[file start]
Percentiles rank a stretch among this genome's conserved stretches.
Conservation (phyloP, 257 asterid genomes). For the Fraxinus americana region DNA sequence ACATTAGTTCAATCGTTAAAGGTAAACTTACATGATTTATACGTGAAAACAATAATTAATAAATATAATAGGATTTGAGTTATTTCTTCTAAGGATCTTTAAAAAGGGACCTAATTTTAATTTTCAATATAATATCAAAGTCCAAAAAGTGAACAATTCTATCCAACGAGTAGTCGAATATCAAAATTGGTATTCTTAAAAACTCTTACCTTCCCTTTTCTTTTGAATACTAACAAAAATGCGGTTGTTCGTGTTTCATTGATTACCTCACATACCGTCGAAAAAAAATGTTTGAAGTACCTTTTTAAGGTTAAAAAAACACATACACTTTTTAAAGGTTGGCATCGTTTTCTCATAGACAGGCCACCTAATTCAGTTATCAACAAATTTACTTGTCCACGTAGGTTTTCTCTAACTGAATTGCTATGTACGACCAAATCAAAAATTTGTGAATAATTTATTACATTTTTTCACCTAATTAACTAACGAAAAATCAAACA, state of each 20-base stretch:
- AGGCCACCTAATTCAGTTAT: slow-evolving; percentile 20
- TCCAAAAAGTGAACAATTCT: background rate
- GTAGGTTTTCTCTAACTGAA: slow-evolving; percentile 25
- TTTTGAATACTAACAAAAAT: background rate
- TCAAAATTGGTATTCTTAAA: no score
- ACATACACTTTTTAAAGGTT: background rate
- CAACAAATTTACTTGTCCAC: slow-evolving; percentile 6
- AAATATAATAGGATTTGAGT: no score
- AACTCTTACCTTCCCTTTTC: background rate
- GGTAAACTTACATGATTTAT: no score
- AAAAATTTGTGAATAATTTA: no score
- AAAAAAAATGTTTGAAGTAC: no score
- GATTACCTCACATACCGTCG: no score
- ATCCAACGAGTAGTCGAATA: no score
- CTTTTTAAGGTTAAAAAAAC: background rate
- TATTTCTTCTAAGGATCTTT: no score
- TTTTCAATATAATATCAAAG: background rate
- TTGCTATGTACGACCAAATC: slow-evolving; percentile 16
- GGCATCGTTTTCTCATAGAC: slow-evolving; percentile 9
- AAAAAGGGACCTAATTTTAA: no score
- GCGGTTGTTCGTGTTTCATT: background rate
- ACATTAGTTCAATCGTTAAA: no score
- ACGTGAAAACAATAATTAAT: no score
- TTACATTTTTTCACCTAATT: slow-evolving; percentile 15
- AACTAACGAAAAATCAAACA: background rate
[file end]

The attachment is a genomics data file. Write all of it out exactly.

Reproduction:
Percentiles rank a stretch among this genome's conserved stretches.
Conservation (phyloP, 257 asterid genomes). For the Fraxinus americana region DNA sequence ACATTAGTTCAATCGTTAAAGGTAAACTTACATGATTTATACGTGAAAACAATAATTAATAAATATAATAGGATTTGAGTTATTTCTTCTAAGGATCTTTAAAAAGGGACCTAATTTTAATTTTCAATATAATATCAAAGTCCAAAAAGTGAACAATTCTATCCAACGAGTAGTCGAATATCAAAATTGGTATTCTTAAAAACTCTTACCTTCCCTTTTCTTTTGAATACTAACAAAAATGCGGTTGTTCGTGTTTCATTGATTACCTCACATACCGTCGAAAAAAAATGTTTGAAGTACCTTTTTAAGGTTAAAAAAACACATACACTTTTTAAAGGTTGGCATCGTTTTCTCATAGACAGGCCACCTAATTCAGTTATCAACAAATTTACTTGTCCACGTAGGTTTTCTCTAACTGAATTGCTATGTACGACCAAATCAAAAATTTGTGAATAATTTATTACATTTTTTCACCTAATTAACTAACGAAAAATCAAACA, state of each 20-base stretch:
- AGGCCACCTAATTCAGTTAT: slow-evolving; percentile 20
- TCCAAAAAGTGAACAATTCT: background rate
- GTAGGTTTTCTCTAACTGAA: slow-evolving; percentile 25
- TTTTGAATACTAACAAAAAT: background rate
- TCAAAATTGGTATTCTTAAA: no score
- ACATACACTTTTTAAAGGTT: background rate
- CAACAAATTTACTTGTCCAC: slow-evolving; percentile 6
- AAATATAATAGGATTTGAGT: no score
- AACTCTTACCTTCCCTTTTC: background rate
- GGTAAACTTACATGATTTAT: no score
- AAAAATTTGTGAATAATTTA: no score
- AAAAAAAATGTTTGAAGTAC: no score
- GATTACCTCACATACCGTCG: no score
- ATCCAACGAGTAGTCGAATA: no score
- CTTTTTAAGGTTAAAAAAAC: background rate
- TATTTCTTCTAAGGATCTTT: no score
- TTTTCAATATAATATCAAAG: background rate
- TTGCTATGTACGACCAAATC: slow-evolving; percentile 16
- GGCATCGTTTTCTCATAGAC: slow-evolving; percentile 9
- AAAAAGGGACCTAATTTTAA: no score
- GCGGTTGTTCGTGTTTCATT: background rate
- ACATTAGTTCAATCGTTAAA: no score
- ACGTGAAAACAATAATTAAT: no score
- TTACATTTTTTCACCTAATT: slow-evolving; percentile 15
- AACTAACGAAAAATCAAACA: background rate